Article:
JULIAN MORGENSTERN (1881-1976)
After his ordination at HUC in 1902, Julian Morgenstern studied in Europe and received his doctorate from the University of Heidelberg. He served several small congregations in the Midwest, and then returned to HUC in 1907, the first American-born scholar to be appointed to the HUC faculty.
On January 29, 1921, a minority of the Board of Governors recommended Julian Morgenstern, a member of the HUC faculty, to serve as “acting president.” The Board later chose Morgenstern as permanent president. Morgenstern, as a member of the HUC faculty, was a strong choice for interim president. After doing everything in his power to prove his capabilities as College president (which included campaigning for the College in major Jewish communities across the country, raising money, recruiting students, appointing new faculty members, and revising the curriculum), Morgenstern was elected to a two-year term by the Board of Governors (starting Fall 1922). He ended up leading the College until 1947. Morgenstern was the first American-born President of HUC and the first HUC alumnus to lead the school.
During Morgenstern’s presidency, HUC grew dramatically. He established the departments of social studies, education, and music, and launched the Hebrew Union College Press and the Hebrew Union College Annual (both of which remain in existence).
A courageous and far-sighted leader, Morgenstern’s greatest accomplishment may well have been his work on behalf of the “refugee scholars project” which brought scholars and students from Germany to Cincinnati prior to the U.S. entry into World War II. In Fall 1935, under the leadership of Julian Morgenstern, the College arranged for five students from a liberal German seminary to come to the United States and pursue studies at the College. In the following years, three more students from Europe arrived under this same fellowship. The Board agreed to fully underwrite the expenses for all of these students. By 1938, refugee students made up 12% of the HUC student body; still, many were turned away.
The College also employed refugee professors who made their way to the U.S. through other means. Among these refugee scholars is the now renowned Abraham Joshua Heschel. Abraham Joshua Heschel (b. 1907 d. 1972) – one of the renowned rescued scholars – referred to Morgenstern as “the least appreciated man in American Jewry.” Most of the refugees that Morgenstern helped during those dark years went on to enrich the American Jewish community.
The faculty scholars included: Max Weiner, Franz Rosenthal, Eugen Taubler (Bible and Hellenistic literature), Isaiah Sonne (medieval Jewish History), Franz Landsberger (Jewish art), Abraham Joshua Heschel, Julius Lewry, Alexander Guttman, Eric Werner, and Samuel Atlas.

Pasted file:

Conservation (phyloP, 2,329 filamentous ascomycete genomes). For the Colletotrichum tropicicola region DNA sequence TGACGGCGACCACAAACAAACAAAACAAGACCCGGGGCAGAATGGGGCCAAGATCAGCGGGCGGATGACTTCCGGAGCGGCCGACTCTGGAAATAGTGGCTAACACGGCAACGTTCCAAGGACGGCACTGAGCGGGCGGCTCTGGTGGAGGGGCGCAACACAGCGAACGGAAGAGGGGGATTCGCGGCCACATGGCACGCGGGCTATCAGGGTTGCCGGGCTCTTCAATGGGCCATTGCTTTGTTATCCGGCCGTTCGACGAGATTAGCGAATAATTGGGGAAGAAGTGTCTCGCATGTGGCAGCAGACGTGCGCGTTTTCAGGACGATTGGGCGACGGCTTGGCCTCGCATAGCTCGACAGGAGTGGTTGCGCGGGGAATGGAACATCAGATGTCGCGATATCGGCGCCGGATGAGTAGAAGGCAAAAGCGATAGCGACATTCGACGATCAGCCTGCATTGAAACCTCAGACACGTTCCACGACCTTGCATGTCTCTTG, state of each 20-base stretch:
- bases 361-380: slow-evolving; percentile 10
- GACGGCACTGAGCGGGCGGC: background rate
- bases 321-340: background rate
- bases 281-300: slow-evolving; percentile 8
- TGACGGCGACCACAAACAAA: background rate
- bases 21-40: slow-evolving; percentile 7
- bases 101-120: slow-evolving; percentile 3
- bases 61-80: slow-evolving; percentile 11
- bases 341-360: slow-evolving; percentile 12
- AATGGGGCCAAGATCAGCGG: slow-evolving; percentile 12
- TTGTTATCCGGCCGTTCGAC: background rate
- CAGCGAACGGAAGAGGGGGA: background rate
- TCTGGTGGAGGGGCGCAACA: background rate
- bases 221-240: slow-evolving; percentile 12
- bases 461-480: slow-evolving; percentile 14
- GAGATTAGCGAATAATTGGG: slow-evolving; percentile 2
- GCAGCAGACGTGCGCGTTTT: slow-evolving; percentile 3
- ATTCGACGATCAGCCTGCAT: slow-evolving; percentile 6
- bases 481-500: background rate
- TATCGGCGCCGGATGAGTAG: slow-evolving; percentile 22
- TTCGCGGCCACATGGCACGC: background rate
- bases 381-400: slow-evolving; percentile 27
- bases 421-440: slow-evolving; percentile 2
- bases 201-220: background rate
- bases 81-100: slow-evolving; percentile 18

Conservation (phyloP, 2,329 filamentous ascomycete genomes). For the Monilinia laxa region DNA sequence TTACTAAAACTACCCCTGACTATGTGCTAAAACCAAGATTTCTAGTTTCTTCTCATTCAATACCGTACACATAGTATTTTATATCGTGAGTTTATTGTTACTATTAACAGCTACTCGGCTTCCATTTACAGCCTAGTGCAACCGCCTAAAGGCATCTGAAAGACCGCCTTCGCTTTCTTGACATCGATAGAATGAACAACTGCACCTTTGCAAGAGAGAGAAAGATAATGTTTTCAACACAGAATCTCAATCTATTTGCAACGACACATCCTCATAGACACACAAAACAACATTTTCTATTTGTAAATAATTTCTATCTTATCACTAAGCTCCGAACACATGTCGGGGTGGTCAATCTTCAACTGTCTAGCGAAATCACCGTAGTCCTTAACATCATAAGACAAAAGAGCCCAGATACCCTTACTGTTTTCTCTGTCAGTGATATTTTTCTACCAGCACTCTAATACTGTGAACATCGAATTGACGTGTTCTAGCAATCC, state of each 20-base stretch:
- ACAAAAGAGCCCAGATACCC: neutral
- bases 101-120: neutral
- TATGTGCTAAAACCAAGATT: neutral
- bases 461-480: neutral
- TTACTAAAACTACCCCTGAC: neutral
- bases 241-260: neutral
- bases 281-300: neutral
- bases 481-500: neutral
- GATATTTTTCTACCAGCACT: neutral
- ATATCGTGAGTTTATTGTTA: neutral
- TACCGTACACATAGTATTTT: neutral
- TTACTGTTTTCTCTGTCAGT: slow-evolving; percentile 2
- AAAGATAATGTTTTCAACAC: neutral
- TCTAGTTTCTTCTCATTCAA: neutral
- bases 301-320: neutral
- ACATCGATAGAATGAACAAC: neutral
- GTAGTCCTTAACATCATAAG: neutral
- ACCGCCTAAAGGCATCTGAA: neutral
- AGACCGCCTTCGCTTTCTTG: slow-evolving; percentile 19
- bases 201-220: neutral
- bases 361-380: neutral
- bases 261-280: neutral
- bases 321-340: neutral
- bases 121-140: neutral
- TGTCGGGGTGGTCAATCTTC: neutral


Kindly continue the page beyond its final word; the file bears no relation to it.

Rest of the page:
On June 18, 1938, Jacob R. Marcus wrote to Julian Morgenstern regarding the refugee scholars project:
“It is ironical that the Reform (assimilationist!!) seminary takes in the European semi-orthodox but other institutions in this country won’t give them a break!! We have no alternative morally, but we are certainly complicating our rabbinical problems with these men.” (AJA Box 1560)
Under Morgenstern’s leadership at the College, “students enjoyed complete freedom of expression. They were at liberty to be Zionists or anti-Zionists, theists or humanists, conservatives or socialist, pacifists or non-pacifists. They could and did invite controversial agnostic lawyer Clarence Darrow to speak to them in 1930…Student sermons were no longer censored; in the pages of the HUC Monthly students could openly criticize the college without provoking any disciplinary action” (Meyer, 104).
Furthermore, Morgenstern oversaw the beginnings of the merger between the Hebrew Union College and the Jewish Institute of Religion. However, in Fall 1946, Morgenstern read his letter of retirement to the HUC Board of Governors, set to take effect at the end of the academic year.
“Not insignificant in Morgenstern’s decision must also have been the realization that a very exciting prospect now loomed on the horizon: a merger with Stephen Wise’s Jewish Institute of Religion in New York. Yet only under a younger man, acceptable to the Zionist supporters of the JIR, could the separate histories of the two institutions flow into a common stream” (Meyer, 136)
Julian Morgenstern died in December 1976.
Meyer, Michael A. Hebrew Union College-Jewish Institute of Religion: A Centennial History 1875-1975. Hebrew Union College Press, 1992